There are many terrible things going on in south-east London right now. The rise in the number of people forced to use food banks. People young and old are being forced out of our area because of a lack of affordable housing. Stupidly-priced, ugly speculative housing developments appearing everywhere to line the profits of a select few. The politicians who’ll happily sacrifice communities’ health and well-being to drive new roads though our neighbourhoods, instead of delivering the public transport we sorely need.
But according to The Guardian, the worst thing going on in south-east London right now is the name of a pub.
The Job Centre opened at the beginning of June. I popped in on its first night – in its first half-hour, as it happened. The staff were still figuring out how to work the tills, a spark was sorting out a final bit of work with the electrics and some brick dust still sat on the tables.
I only planned to pop in for one, but I soon gained good company and stayed for a bit longer. By the time we left, the place was doing a healthy trade – hey, some dancing had even broken out. It had the kind of mixed crowd you’d expect from somewhere in Deptford, with a dog curled up on one of the chairs. It felt like the place had been open for years. This’ll be a hit, I thought.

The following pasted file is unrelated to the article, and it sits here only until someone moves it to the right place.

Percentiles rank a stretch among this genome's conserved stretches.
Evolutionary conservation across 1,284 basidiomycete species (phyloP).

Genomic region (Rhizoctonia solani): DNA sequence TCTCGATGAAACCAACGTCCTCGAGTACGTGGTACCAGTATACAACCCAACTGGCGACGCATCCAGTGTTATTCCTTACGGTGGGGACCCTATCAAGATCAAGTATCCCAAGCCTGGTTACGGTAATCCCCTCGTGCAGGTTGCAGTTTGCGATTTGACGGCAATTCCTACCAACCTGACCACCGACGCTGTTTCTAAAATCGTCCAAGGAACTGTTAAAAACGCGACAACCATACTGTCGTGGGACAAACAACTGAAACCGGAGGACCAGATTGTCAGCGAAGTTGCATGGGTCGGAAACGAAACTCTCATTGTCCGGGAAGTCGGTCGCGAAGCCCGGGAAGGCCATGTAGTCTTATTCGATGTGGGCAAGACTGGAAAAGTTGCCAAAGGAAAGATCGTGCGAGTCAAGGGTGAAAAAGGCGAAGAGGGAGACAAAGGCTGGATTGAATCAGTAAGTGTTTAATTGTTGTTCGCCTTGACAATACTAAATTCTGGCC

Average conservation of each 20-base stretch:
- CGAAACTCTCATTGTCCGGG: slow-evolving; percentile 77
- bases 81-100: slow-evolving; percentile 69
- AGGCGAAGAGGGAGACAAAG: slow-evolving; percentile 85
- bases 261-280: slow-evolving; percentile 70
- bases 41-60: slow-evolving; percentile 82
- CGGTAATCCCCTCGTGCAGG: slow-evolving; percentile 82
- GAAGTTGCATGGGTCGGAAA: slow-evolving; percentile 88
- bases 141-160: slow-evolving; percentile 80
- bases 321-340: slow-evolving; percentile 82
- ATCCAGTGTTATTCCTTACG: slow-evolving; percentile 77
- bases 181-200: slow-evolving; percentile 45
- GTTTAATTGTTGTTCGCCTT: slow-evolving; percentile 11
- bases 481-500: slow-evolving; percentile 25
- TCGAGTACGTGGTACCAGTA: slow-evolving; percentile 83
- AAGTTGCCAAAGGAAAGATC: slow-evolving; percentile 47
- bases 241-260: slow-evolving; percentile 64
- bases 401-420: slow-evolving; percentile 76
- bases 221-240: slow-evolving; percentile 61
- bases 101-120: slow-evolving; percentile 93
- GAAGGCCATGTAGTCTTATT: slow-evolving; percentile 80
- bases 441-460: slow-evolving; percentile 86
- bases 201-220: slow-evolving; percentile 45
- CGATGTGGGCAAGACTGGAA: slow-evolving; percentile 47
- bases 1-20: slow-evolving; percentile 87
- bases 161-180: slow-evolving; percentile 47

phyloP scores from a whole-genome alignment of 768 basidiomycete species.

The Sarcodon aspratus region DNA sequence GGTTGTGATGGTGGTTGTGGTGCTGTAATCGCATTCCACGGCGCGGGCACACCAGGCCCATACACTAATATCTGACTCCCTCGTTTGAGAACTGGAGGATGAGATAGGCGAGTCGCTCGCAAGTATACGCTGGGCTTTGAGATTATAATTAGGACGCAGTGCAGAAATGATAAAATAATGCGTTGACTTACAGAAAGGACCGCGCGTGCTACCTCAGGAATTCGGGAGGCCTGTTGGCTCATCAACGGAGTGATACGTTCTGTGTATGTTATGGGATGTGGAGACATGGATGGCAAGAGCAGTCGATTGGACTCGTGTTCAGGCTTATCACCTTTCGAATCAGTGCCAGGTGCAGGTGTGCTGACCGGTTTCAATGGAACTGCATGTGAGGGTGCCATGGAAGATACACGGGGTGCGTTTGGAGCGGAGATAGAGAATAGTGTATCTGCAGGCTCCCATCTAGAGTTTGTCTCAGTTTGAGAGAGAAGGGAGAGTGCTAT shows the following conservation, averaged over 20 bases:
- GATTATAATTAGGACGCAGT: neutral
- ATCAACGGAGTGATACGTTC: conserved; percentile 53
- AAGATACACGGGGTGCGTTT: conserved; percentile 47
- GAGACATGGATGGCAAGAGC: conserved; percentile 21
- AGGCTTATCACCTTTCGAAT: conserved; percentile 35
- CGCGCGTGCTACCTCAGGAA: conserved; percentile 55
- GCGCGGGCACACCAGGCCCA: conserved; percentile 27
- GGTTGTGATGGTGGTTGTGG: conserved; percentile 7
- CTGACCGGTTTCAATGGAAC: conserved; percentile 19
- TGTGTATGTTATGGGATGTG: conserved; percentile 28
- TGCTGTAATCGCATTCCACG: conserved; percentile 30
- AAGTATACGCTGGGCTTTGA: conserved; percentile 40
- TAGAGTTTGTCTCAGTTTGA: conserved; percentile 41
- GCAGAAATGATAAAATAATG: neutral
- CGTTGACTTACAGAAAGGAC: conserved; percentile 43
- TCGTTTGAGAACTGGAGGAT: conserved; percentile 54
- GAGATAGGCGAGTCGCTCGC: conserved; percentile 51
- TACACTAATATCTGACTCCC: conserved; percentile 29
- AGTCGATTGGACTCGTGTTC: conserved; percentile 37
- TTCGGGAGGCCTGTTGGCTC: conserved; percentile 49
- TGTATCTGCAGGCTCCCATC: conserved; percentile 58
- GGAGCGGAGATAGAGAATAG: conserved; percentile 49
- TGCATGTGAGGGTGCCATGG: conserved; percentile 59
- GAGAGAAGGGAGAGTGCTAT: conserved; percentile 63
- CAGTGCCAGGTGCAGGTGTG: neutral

My only worry was the place had barely been decorated. And from the upstairs gents’ toilets, people in the flats opposite had a view right into the cubicle. Awkward.
I tweeted a few thoughts about the pub, and somebody asked me if I thought the name was offensive. At first, I had my doubts about the name. The place was a job centre until 2010, and was then was squatted on and off – it looked like it was having a riotous party the day of the royal wedding in 2011. Pub firm Antic agreed to take on the site in January 2013, under the name “The Job Centre”.
Antic had clearly based the pub’s logo on the 70s/80s Job Centre design… but nobody did anything naff like making cocktails named after benefits. There’s a little pin board up where people could advertise local vacancies – but essentially, it’s just a boozer.
Maybe I’d have called it the Mercury (after the newspaper once based upstairs), but Antic names its new pubs after the buildings they used to be. (Coming soon: The Woolwich Equitable.) It’s common for new pubs to be called after their buildings’ former uses, and a job centre is part of the urban landscape. And anyway, if they’d called it something else, plenty of locals would have just called it “the old job centre” anyway. If you were looking to piss people off, you’d call it the Moustache and Ukelele.
(Indeed, if there’s an Antic pub I’ve found a teensy bit dodgy, it’s the Effra Social in Brixton – a former Conservative club which is a fine place for a drink, but still has pictures of the old club’s members on the walls. If that was my Tory grandad’s picture left up for the amusement of guffawing drinkers, I’d want to have a few words with the owners.)
Scroll forward five weeks, and the Guardian’s Comment is Free ran this on Wednesday morning from Jane Elliott, “senior lecturer in contemporary literature and culture at King’s College London and a resident of Deptford”.